After thinking along the lines of "xVal is about validating the model" and asking myself what the "standard .net alternative" is, I have to concede that there is no standard .net alternative and it makes sense to consider xVal in the context of model validation.

A few words about IDataErrorInfo: I'm not sure what you mean by "it relies on cooperation with the UI layer".  Yes, the UI layer has to be aware of IDataErrorInfo and read its content, but that content is populated by the model itself, in response to changes in the properties of the model.  So I don't see the problem of robustness - or at least I haven't encountered any so far.

Thank you for your time,
Apr 7, 2009 at 1:35 PM
Here's a tidbit that I find interesting with regard to our discussion: I was talking about using IDataErrorInfo to populate xVal, and here I found a blog where the other way around is discussed: populating IDataErrorInfo using xVal:

Apr 7, 2009 at 1:58 PM
I think the misconception is the idea that xVal does server side-validation, or that DataAnnotationsValidationRunner is part of xVal - it isn't. DataAnnotationsValidationRunner is just a utility class I included in a demo project to show how you could use the DataAnnotations attributes to run validation on the server.

xVal is about detecting your server-side validation rules and running them on the client. xVal doesn't do server-side validation for you - it's up to you to use IDataErrorInfo or DataAnnotations or Castle Validation or NHibernate.Validator or whatever you want - although I have included the RulesException class which is a handy way to send an error report up the stack and then copy it into ModelState. xVal's real job is to detect declarative rules (e.g., rules expressed as attributes) and supply that configuration to a client-side validation framework such as jQuery.Validation.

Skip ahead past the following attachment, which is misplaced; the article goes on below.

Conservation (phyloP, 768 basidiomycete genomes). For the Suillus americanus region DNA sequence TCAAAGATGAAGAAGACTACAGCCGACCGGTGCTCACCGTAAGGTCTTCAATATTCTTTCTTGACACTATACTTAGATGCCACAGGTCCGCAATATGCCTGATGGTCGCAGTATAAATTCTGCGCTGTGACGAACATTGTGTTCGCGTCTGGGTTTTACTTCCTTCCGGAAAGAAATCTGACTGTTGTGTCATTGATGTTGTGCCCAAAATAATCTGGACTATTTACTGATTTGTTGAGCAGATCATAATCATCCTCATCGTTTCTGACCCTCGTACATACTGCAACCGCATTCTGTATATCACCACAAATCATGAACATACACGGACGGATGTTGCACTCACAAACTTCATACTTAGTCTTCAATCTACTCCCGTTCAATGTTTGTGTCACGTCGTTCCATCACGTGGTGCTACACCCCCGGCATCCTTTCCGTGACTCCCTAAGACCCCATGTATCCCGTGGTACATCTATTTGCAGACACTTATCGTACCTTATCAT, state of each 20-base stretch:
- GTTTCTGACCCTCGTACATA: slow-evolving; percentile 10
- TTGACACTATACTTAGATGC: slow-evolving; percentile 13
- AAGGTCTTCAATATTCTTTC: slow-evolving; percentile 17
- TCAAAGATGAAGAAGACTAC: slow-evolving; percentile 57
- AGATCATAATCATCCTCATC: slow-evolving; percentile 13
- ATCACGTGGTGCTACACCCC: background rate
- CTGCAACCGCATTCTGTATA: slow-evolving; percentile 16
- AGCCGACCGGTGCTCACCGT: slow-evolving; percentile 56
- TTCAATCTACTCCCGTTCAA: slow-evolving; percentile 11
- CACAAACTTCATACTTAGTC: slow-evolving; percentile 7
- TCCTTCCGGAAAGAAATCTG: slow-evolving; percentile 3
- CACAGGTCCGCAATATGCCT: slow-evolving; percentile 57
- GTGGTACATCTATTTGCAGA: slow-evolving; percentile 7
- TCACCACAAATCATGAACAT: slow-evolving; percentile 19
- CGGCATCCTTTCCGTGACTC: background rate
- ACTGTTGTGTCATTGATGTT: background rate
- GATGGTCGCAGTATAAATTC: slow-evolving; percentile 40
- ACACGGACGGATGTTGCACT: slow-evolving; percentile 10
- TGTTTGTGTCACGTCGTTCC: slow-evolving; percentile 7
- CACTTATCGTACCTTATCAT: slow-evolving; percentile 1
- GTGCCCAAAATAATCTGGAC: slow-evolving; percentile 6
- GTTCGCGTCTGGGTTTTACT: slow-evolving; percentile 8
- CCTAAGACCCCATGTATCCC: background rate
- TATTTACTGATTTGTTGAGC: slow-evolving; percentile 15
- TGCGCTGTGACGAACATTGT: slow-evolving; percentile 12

A few words about IDataErrorInfo: I'm not sure what you mean by "it relies on cooperation with the UI layer"
I meant that with IDataErrorInfo, your UI layer has to specifically request an error report and take action on it. This isn't ideal because the UI layer could simply forget to request an error report, or could choose to ignore errors. I prefer to put the model in control over whether operations are allowed (so the UI layer has no choice but to comply), which works easily if the model is in the habit of aborting bad operations by throwing exceptions.